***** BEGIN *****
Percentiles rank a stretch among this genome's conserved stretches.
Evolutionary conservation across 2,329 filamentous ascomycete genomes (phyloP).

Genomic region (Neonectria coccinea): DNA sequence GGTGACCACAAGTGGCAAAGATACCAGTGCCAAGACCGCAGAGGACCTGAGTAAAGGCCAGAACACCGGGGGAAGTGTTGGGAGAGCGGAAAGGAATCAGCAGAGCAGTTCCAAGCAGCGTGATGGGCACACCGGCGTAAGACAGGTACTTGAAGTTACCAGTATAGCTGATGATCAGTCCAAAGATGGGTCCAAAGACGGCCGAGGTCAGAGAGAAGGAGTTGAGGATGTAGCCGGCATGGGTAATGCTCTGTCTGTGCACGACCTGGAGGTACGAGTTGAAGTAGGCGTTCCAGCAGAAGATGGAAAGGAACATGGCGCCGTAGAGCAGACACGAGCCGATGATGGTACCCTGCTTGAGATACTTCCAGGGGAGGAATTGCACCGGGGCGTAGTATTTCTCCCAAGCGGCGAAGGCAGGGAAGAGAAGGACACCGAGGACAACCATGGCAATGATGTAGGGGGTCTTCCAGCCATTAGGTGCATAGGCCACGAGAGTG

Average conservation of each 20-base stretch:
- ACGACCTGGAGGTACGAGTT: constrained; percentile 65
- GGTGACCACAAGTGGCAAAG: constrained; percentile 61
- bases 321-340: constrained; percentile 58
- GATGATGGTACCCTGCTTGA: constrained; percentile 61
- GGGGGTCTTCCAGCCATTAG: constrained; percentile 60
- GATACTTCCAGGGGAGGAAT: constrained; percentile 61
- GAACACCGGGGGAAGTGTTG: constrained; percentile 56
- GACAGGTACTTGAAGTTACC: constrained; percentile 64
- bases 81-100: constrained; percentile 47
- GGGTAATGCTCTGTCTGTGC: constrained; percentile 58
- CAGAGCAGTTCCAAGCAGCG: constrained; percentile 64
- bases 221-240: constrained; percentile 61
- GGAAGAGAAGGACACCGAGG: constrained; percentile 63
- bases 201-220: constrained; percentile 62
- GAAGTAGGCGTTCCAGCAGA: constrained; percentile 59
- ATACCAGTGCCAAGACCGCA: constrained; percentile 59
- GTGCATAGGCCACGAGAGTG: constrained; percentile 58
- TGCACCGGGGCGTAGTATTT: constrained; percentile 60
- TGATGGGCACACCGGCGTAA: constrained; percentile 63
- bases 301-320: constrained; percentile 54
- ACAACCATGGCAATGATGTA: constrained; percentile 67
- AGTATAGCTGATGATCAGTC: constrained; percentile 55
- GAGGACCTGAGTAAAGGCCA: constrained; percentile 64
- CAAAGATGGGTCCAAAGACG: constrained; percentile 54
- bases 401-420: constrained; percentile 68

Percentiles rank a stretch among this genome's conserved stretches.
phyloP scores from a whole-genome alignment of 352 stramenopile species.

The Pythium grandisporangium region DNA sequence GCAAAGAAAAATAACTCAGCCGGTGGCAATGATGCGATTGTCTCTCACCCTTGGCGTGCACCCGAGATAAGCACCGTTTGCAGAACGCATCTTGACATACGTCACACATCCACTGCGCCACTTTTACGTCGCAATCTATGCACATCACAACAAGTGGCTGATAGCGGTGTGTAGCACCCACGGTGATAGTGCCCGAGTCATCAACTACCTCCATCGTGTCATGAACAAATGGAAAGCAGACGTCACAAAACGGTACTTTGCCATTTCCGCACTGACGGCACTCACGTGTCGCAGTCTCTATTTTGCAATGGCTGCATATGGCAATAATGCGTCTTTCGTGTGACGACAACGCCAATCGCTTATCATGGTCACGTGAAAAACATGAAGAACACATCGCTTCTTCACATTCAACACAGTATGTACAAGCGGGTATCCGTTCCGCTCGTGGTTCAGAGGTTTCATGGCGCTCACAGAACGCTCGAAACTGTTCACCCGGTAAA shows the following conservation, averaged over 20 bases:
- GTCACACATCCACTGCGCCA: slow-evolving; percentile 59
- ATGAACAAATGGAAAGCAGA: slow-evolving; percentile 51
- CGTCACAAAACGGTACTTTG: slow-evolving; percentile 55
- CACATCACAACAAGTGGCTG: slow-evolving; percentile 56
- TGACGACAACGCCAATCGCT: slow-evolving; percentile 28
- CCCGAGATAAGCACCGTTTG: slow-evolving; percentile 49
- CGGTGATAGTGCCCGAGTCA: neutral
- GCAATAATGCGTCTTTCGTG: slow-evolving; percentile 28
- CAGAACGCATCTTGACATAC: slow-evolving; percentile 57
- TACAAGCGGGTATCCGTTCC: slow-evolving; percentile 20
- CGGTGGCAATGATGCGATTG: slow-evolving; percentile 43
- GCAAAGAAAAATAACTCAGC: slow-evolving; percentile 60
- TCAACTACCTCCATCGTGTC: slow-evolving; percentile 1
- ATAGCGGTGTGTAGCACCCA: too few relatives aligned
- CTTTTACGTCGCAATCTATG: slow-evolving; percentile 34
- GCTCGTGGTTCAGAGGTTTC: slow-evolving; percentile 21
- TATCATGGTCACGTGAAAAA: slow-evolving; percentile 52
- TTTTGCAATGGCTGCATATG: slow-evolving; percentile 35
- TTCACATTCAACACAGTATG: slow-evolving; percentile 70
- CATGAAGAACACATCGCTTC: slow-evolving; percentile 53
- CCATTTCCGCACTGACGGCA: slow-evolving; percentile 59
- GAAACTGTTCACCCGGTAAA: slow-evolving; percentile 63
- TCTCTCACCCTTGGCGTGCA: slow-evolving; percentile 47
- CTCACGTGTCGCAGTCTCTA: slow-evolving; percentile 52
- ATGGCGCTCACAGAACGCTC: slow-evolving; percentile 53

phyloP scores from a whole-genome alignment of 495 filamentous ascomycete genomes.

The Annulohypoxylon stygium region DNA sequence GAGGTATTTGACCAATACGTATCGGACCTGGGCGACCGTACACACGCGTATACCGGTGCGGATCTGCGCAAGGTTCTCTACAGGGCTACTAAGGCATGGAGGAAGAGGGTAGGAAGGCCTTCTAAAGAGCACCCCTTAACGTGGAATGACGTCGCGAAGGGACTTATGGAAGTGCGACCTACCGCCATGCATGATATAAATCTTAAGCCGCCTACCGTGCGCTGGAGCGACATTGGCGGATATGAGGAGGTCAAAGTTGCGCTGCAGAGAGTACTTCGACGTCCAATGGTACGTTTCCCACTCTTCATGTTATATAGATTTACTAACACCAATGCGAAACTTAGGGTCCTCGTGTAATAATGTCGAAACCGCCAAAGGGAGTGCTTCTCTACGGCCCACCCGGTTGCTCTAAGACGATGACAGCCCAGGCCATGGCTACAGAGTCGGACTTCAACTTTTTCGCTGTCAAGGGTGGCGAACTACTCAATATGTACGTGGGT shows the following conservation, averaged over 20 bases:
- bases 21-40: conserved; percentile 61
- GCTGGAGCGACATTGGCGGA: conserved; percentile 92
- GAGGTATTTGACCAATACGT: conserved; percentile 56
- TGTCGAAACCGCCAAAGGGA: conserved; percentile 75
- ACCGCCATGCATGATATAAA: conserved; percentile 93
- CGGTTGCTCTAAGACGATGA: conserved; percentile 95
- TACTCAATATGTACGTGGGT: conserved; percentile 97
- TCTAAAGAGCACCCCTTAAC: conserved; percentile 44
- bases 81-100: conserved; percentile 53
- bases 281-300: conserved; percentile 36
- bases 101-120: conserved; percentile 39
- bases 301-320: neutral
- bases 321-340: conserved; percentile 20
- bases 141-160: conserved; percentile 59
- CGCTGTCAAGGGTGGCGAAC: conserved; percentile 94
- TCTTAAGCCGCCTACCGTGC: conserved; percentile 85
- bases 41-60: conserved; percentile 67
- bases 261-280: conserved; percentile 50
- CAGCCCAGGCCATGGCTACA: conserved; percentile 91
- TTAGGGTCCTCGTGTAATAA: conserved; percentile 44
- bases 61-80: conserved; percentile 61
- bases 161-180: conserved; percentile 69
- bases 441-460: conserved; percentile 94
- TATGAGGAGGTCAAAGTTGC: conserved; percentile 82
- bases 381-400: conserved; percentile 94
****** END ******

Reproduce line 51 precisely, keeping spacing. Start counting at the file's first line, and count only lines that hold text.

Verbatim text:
- TTCACATTCAACACAGTATG: slow-evolving; percentile 70